Organic Ag Specialist Uses Italian Sabbatical to Benefit Iowa Farmers



AMES, Iowa — Organic agriculture specialist Kathleen Delate went on sabbatical in Italy seeking information to benefit Iowa farmers.
 
Delate, an Iowa State University Extension and Outreach specialist, professor in agronomy and horticulture and head of the ISU Organic Ag Program, spent the 2014 spring semester in Italy for her faculty Professional Development Assignment.
 
“My clients in Extension and Outreach are organic farmers and farmers interested in transitioning to organic,” said Delate. “Knowing what’s coming up in organic regulations, especially for those who want to sell in Europe, will help them meet this market.”
 
During her five-month leave, Delate worked in a lab dedicated to organic agriculture production and provided advice on the uses of roller/crimpers to researchers from the Center for Agricultural Research, the Italian equivalent of USDA-ARS.
 
“I collected field and lab data from research fields that used cover crops in organic systems,” said Delate. “The researchers were investigating the best methods to terminate cover crops, which would allow for satisfactory vegetable plant growth and yields.”
 
On-farm, or participatory research, is a relatively new concept in Italy, compared to Iowa where Delate’s program, for example, has hosted more than 30 on-farm trials since the start of the Organic Ag Program at ISU in 1997.
 
Four years ago Stefano Canali, a CRA scientist, spent his sabbatical in Delate’s lab, where she trained him in organic no-till practices. After Canali returned to Italy, he worked with local manufacturers to modify the roller/crimper to include an in-line cultivator used for terminating cover crops that also creates a furrow, a sort of trench that helps vegetable transplants be easily positioned — an operation that currently requires two passes in Iowa.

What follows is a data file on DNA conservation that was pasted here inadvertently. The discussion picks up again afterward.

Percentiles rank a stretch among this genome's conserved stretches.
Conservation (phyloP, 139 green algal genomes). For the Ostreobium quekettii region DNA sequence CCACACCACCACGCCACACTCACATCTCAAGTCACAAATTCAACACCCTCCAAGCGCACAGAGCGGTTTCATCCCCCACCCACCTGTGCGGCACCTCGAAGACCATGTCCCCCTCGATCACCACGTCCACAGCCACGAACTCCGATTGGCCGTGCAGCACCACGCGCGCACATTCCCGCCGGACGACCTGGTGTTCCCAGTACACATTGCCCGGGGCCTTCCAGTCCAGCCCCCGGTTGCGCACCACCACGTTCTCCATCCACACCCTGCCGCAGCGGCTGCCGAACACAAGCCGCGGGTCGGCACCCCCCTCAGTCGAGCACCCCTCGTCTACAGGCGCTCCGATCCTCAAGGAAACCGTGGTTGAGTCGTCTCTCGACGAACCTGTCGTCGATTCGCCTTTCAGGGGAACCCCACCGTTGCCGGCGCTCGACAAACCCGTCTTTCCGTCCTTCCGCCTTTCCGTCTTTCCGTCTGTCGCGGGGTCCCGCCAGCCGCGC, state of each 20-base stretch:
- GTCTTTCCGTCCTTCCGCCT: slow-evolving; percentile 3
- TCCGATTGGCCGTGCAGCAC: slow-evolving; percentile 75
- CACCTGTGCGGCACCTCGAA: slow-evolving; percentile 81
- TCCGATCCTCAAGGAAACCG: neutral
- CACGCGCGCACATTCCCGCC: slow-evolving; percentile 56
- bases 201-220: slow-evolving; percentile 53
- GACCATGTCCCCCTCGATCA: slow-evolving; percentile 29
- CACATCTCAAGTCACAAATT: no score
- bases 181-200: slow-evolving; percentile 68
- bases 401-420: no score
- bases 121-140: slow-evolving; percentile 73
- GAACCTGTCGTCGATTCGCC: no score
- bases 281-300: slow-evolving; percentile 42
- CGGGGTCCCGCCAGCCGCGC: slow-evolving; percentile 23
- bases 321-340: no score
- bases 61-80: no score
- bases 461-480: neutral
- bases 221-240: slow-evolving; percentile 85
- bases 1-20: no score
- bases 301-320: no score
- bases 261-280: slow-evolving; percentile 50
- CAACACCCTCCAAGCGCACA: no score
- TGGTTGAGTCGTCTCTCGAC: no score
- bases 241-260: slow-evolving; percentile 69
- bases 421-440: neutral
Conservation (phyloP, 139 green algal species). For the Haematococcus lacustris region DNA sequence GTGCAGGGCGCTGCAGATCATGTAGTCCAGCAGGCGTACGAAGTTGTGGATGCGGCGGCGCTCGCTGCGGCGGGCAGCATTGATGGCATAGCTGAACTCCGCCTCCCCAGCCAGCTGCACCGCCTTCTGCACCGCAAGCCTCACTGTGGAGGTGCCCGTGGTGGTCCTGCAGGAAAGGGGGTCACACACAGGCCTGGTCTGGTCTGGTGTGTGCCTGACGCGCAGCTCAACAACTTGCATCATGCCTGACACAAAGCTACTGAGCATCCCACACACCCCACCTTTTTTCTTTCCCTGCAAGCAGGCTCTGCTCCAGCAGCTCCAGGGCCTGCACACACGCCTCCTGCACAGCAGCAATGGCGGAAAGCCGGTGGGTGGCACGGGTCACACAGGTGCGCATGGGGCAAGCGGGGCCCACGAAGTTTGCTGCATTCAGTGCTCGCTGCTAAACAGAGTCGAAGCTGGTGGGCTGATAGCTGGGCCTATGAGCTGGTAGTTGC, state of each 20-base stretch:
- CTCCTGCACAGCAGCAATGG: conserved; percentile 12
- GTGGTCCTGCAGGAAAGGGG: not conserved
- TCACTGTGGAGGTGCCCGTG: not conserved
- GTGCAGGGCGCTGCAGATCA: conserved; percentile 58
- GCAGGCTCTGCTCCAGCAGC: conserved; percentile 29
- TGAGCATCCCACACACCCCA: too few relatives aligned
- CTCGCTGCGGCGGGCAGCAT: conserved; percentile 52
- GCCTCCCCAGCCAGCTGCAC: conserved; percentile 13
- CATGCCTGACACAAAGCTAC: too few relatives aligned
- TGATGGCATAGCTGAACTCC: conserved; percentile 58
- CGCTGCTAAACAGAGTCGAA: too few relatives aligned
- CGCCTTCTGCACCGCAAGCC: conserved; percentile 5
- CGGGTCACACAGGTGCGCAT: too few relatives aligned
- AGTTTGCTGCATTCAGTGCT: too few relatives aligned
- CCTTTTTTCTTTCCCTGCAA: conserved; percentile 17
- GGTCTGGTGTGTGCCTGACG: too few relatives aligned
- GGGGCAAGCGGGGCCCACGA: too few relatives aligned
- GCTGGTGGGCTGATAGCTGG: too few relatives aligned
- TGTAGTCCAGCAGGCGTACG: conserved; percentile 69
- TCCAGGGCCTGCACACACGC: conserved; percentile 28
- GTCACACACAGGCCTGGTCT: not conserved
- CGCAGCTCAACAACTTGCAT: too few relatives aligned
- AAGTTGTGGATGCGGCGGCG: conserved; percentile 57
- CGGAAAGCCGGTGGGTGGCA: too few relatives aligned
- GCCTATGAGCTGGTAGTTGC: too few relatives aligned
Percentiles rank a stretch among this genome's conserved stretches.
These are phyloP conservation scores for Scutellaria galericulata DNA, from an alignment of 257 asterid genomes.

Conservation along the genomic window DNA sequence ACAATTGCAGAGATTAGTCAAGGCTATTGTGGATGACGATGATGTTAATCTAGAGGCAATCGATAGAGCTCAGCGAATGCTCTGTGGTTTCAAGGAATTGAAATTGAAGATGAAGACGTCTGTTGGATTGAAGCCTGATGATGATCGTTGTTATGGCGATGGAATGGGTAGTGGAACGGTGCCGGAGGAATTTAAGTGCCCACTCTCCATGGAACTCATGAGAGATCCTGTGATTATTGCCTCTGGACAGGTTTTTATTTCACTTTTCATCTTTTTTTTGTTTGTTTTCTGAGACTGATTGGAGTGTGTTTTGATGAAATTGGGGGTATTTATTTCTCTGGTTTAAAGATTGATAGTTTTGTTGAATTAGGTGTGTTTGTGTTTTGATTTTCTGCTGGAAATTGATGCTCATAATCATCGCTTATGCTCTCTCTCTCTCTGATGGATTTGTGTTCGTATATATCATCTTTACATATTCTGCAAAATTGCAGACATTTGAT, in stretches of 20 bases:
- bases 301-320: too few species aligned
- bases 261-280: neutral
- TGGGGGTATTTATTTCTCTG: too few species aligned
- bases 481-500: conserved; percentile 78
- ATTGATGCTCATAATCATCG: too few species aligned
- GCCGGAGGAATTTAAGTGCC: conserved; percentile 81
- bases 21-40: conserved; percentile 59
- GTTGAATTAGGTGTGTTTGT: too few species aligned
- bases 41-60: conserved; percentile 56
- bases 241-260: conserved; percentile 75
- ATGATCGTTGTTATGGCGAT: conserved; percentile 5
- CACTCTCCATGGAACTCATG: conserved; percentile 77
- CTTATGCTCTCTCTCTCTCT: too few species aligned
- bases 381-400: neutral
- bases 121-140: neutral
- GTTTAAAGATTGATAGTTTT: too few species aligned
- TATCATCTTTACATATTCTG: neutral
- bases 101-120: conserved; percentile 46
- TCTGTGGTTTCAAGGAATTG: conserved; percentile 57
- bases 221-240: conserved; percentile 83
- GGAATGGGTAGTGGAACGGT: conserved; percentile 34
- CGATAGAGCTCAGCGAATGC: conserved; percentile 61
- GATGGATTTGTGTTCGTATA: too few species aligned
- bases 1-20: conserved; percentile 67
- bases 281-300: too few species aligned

Delate was introduced to the new method this spring, and it is now being discussed with the ISU patent office. She believes it will be a great innovation for organic farmers in Iowa and that the system also will save farmers time and money.
 
Another project during Delate’s Italian sabbatical was a comparison of greenhouse gas emissions in organic and conventional farming systems that she conducted with CRA scientist Roberta Farina. “I was exposed to organic regulations from the European Union, which the United States follows and has a reciprocal agreement,” said the ISU professor.
 
Italy and the European Union are ahead of the United States in their regulations to reduce carbon emissions and help make global climate change less severe. “Italy has so much to offer the United States in terms of technological innovations and their role in developing European Union organic and climate mitigation regulations,” said Delate.
 
Delate observed the unpredictable weather patterns first-hand during her study period, which included a warmer winter and heavier-than-normal rains. An additional outcome of the sabbatical was Farina’s post-doc plans to conduct greenhouse gas emission research in Delate’s lab in 2015.
 
Delate said that she encourages all faculty to take sabbaticals to learn new skills and bring new information to help their clientele.
 
-30-
 
 
Photo on left: The roller/crimper with in-line cultivator crushing a cover crop of hairy vetch and rye before tomato transplants; the subject of a new patent with Italian researchers.
 
Photo on right: K. Delate discusses on-farm research plans with Italian farmers in Monsompolo, Italy. Organic artichokes in background.